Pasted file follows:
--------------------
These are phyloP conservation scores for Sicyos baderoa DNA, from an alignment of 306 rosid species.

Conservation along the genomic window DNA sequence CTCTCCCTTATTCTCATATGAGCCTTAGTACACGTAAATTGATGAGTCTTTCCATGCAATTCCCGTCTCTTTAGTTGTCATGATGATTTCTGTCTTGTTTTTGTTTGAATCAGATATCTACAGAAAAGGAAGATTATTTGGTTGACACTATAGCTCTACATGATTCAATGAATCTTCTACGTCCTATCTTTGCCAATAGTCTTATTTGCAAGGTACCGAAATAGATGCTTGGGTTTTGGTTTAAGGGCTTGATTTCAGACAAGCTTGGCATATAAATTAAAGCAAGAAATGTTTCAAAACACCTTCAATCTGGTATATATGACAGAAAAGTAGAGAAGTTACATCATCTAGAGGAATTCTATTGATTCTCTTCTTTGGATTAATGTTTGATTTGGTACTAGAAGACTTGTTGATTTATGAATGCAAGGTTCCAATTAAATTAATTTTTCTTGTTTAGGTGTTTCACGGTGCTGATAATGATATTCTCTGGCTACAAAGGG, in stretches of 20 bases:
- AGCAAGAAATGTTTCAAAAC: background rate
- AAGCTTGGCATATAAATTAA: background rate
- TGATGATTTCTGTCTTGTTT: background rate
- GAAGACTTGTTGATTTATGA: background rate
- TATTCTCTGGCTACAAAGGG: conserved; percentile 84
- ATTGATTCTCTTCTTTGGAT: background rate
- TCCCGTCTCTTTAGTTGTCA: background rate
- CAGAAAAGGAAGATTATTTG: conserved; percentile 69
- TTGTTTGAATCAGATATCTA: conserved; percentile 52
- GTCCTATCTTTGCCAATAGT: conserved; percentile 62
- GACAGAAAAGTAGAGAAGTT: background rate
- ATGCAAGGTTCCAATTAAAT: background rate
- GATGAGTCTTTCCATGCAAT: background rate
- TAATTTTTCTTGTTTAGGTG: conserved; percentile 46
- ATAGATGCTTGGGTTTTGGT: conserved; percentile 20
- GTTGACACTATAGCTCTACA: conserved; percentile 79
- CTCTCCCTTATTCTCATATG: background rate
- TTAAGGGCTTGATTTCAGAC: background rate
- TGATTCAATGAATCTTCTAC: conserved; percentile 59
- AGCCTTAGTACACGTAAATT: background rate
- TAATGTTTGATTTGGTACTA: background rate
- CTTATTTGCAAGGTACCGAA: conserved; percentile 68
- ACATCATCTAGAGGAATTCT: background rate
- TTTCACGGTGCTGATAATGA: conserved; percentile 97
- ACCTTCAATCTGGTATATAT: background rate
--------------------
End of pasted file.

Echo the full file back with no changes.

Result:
These are phyloP conservation scores for Sicyos baderoa DNA, from an alignment of 306 rosid species.

Conservation along the genomic window DNA sequence CTCTCCCTTATTCTCATATGAGCCTTAGTACACGTAAATTGATGAGTCTTTCCATGCAATTCCCGTCTCTTTAGTTGTCATGATGATTTCTGTCTTGTTTTTGTTTGAATCAGATATCTACAGAAAAGGAAGATTATTTGGTTGACACTATAGCTCTACATGATTCAATGAATCTTCTACGTCCTATCTTTGCCAATAGTCTTATTTGCAAGGTACCGAAATAGATGCTTGGGTTTTGGTTTAAGGGCTTGATTTCAGACAAGCTTGGCATATAAATTAAAGCAAGAAATGTTTCAAAACACCTTCAATCTGGTATATATGACAGAAAAGTAGAGAAGTTACATCATCTAGAGGAATTCTATTGATTCTCTTCTTTGGATTAATGTTTGATTTGGTACTAGAAGACTTGTTGATTTATGAATGCAAGGTTCCAATTAAATTAATTTTTCTTGTTTAGGTGTTTCACGGTGCTGATAATGATATTCTCTGGCTACAAAGGG, in stretches of 20 bases:
- AGCAAGAAATGTTTCAAAAC: background rate
- AAGCTTGGCATATAAATTAA: background rate
- TGATGATTTCTGTCTTGTTT: background rate
- GAAGACTTGTTGATTTATGA: background rate
- TATTCTCTGGCTACAAAGGG: conserved; percentile 84
- ATTGATTCTCTTCTTTGGAT: background rate
- TCCCGTCTCTTTAGTTGTCA: background rate
- CAGAAAAGGAAGATTATTTG: conserved; percentile 69
- TTGTTTGAATCAGATATCTA: conserved; percentile 52
- GTCCTATCTTTGCCAATAGT: conserved; percentile 62
- GACAGAAAAGTAGAGAAGTT: background rate
- ATGCAAGGTTCCAATTAAAT: background rate
- GATGAGTCTTTCCATGCAAT: background rate
- TAATTTTTCTTGTTTAGGTG: conserved; percentile 46
- ATAGATGCTTGGGTTTTGGT: conserved; percentile 20
- GTTGACACTATAGCTCTACA: conserved; percentile 79
- CTCTCCCTTATTCTCATATG: background rate
- TTAAGGGCTTGATTTCAGAC: background rate
- TGATTCAATGAATCTTCTAC: conserved; percentile 59
- AGCCTTAGTACACGTAAATT: background rate
- TAATGTTTGATTTGGTACTA: background rate
- CTTATTTGCAAGGTACCGAA: conserved; percentile 68
- ACATCATCTAGAGGAATTCT: background rate
- TTTCACGGTGCTGATAATGA: conserved; percentile 97
- ACCTTCAATCTGGTATATAT: background rate